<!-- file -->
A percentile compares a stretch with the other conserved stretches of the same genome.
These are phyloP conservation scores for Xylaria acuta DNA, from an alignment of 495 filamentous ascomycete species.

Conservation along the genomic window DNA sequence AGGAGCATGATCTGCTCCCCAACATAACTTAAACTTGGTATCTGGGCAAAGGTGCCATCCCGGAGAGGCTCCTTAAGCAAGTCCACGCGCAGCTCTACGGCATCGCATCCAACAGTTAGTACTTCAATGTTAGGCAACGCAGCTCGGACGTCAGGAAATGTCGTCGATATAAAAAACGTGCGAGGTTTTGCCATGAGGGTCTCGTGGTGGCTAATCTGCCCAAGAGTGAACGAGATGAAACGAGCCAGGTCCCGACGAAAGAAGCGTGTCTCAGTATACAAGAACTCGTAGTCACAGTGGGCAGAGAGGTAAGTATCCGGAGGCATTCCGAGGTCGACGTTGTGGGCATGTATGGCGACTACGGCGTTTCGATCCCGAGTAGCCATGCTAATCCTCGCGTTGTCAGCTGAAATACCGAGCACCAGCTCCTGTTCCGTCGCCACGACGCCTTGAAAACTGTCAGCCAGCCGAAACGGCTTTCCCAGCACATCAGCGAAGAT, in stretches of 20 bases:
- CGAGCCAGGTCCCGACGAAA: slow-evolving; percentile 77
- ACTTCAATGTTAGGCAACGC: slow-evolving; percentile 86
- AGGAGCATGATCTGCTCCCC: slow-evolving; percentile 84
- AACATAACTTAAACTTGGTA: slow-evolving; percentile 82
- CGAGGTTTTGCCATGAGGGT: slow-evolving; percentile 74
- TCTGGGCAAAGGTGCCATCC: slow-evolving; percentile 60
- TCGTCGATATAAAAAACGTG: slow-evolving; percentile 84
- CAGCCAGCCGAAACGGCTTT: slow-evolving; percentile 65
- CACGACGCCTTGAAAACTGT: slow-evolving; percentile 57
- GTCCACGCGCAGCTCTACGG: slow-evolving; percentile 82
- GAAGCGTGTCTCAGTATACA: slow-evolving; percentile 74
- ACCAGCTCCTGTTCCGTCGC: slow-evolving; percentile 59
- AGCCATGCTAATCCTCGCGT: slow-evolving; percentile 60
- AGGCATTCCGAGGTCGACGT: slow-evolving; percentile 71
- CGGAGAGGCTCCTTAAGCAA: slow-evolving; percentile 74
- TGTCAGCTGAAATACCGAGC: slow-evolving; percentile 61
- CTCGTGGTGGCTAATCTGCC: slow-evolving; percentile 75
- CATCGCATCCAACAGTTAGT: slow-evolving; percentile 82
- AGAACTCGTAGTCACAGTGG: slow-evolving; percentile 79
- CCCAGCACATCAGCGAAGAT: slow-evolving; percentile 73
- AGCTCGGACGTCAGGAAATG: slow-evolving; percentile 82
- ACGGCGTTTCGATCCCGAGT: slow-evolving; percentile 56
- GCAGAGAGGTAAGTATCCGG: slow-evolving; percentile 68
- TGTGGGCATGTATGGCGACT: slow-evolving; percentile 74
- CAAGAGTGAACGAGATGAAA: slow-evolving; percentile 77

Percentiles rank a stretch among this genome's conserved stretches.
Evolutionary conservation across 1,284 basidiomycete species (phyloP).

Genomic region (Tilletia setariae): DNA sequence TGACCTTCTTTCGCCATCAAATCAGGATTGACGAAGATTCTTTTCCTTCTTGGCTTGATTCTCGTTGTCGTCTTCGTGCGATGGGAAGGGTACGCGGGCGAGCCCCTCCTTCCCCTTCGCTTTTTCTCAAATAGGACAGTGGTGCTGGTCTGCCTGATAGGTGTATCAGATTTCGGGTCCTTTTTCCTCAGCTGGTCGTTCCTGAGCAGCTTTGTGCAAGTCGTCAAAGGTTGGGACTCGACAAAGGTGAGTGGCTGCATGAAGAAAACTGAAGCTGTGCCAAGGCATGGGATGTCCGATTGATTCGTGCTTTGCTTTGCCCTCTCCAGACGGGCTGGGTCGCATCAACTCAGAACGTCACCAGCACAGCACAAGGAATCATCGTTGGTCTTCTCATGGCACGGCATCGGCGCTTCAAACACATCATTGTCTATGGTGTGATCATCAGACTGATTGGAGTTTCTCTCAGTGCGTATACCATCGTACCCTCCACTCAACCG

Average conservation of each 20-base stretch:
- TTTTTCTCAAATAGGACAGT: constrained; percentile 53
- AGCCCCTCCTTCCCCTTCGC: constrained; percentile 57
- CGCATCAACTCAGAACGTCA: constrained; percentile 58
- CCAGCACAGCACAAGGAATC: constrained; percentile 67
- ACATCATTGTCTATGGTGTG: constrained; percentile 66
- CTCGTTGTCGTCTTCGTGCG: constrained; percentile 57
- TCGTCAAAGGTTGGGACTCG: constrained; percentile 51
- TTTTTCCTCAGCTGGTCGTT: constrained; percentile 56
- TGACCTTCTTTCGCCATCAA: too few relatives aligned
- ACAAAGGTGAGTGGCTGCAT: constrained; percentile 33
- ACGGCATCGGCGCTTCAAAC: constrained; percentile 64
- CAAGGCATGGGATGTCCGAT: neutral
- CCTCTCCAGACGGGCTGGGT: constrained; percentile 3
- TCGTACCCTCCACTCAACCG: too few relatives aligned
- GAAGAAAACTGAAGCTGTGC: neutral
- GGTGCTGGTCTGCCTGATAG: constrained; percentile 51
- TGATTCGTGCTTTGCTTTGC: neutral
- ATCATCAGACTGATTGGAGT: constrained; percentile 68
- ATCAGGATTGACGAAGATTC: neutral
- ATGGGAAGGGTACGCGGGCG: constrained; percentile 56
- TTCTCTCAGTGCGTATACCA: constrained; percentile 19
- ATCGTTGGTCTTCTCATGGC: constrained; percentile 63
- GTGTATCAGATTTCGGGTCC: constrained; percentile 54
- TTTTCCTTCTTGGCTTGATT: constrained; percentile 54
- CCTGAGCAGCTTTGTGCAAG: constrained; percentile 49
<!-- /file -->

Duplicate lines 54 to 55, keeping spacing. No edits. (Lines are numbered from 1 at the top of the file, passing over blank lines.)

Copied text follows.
- ATCGTTGGTCTTCTCATGGC: constrained; percentile 63
- GTGTATCAGATTTCGGGTCC: constrained; percentile 54